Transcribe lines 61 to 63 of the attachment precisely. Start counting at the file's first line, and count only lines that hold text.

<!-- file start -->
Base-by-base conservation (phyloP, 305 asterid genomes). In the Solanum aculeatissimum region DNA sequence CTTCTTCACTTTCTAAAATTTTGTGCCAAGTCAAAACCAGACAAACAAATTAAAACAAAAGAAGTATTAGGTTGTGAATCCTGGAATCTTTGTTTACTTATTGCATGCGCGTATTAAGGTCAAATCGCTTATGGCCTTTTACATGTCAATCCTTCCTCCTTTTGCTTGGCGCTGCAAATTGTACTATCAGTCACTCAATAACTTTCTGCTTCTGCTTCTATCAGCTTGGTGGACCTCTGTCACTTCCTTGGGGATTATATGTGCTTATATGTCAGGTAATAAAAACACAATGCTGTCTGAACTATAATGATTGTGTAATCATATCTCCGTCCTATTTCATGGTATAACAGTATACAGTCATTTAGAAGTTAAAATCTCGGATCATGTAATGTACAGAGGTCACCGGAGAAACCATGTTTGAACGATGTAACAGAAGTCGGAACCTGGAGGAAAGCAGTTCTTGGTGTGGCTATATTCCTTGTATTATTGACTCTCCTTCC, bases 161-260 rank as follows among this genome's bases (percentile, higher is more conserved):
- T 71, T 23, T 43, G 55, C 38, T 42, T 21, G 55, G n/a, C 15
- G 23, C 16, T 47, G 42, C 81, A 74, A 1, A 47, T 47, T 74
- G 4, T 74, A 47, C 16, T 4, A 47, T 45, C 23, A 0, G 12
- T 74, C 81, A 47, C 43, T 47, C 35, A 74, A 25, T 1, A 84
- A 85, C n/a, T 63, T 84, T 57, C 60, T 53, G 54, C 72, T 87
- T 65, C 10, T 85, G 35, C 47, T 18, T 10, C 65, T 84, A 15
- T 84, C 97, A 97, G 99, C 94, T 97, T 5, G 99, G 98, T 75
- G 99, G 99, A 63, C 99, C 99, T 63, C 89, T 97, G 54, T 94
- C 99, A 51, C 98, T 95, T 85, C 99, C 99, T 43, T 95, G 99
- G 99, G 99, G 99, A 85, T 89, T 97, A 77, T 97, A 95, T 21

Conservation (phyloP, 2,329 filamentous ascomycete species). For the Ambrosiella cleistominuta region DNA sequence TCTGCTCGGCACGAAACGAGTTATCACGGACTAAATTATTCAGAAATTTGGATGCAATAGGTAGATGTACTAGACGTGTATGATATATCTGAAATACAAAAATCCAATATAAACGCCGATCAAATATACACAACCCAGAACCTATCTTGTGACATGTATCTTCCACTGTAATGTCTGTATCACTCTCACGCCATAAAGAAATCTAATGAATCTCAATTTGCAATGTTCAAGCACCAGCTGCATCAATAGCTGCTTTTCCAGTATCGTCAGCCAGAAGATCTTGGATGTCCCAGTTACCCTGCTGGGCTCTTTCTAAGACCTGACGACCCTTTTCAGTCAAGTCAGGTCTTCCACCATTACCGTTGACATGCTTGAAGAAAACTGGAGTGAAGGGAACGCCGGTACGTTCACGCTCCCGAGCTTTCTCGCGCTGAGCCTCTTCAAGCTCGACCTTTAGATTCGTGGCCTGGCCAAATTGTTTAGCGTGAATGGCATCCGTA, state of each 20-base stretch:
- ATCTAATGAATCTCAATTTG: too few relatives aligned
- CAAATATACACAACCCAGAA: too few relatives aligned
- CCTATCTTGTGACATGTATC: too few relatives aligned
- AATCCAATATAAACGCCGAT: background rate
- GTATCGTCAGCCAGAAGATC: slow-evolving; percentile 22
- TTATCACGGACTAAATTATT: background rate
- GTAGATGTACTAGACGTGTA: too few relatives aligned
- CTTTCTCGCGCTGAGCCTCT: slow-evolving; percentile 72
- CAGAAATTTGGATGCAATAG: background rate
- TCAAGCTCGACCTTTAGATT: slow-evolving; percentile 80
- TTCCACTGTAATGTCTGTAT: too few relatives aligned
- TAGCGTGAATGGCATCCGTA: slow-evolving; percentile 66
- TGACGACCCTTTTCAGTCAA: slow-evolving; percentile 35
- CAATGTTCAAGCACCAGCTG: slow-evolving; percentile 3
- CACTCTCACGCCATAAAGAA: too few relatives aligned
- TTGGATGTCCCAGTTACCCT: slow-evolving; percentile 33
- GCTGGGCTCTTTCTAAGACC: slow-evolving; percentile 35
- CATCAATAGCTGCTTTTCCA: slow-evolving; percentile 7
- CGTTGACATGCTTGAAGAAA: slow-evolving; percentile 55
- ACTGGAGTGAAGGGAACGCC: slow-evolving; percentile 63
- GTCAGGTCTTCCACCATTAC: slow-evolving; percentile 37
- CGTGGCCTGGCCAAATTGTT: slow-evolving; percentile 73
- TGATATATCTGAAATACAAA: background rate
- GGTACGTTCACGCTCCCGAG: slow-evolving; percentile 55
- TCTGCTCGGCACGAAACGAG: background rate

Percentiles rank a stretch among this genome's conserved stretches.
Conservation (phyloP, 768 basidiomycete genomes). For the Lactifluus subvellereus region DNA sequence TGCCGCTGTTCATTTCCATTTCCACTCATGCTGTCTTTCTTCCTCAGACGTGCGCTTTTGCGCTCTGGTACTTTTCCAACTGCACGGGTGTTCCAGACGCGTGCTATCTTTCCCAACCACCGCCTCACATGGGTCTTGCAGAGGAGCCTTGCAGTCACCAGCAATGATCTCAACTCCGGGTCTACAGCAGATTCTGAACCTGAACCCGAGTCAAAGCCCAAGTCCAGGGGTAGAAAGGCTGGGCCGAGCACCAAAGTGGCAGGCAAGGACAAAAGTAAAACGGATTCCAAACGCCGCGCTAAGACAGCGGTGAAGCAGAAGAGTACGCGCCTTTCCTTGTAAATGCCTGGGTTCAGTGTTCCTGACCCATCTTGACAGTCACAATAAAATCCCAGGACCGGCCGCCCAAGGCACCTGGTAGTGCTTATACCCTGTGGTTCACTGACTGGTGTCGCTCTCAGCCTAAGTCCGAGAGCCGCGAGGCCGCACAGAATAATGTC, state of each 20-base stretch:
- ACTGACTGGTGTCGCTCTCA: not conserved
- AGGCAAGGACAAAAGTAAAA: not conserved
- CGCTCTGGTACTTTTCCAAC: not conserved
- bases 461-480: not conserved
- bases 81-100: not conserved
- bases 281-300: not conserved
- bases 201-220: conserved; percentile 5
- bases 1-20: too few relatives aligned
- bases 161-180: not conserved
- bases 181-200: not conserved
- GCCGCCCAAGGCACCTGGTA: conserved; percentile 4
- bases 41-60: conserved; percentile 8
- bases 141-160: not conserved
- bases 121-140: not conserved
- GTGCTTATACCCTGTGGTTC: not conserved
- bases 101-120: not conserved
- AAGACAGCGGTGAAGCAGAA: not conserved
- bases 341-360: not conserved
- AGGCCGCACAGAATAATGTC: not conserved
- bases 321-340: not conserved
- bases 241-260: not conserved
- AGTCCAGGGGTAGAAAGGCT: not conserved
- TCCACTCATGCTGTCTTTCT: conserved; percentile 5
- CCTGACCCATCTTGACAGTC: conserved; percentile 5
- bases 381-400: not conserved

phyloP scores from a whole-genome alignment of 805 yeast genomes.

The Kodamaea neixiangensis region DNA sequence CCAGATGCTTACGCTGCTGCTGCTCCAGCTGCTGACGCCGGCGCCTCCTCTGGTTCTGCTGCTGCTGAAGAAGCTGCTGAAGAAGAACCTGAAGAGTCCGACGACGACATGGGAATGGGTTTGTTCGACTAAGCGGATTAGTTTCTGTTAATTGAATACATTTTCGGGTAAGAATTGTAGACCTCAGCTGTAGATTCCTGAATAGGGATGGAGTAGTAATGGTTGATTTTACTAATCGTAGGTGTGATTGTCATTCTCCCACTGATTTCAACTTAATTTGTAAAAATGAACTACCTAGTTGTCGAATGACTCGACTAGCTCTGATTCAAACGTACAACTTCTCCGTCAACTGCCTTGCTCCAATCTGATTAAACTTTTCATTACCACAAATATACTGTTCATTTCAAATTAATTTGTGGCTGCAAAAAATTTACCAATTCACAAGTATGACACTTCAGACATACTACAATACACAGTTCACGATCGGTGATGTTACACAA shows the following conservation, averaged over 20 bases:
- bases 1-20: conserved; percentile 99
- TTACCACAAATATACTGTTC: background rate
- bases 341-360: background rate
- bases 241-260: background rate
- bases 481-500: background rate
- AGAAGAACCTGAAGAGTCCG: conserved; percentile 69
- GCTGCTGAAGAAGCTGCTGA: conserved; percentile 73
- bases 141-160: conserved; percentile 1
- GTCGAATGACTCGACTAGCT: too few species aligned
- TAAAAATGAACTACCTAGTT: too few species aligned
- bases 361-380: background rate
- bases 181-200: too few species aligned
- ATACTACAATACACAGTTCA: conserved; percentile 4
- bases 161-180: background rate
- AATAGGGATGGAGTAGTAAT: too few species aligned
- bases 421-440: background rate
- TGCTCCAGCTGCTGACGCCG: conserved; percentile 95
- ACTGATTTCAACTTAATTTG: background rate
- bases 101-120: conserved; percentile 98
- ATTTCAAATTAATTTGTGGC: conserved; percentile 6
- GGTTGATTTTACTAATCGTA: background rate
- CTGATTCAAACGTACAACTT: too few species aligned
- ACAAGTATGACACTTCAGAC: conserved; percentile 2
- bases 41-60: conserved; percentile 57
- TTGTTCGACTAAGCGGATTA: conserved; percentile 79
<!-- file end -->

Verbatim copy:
- AGTCCAGGGGTAGAAAGGCT: not conserved
- TCCACTCATGCTGTCTTTCT: conserved; percentile 5
- CCTGACCCATCTTGACAGTC: conserved; percentile 5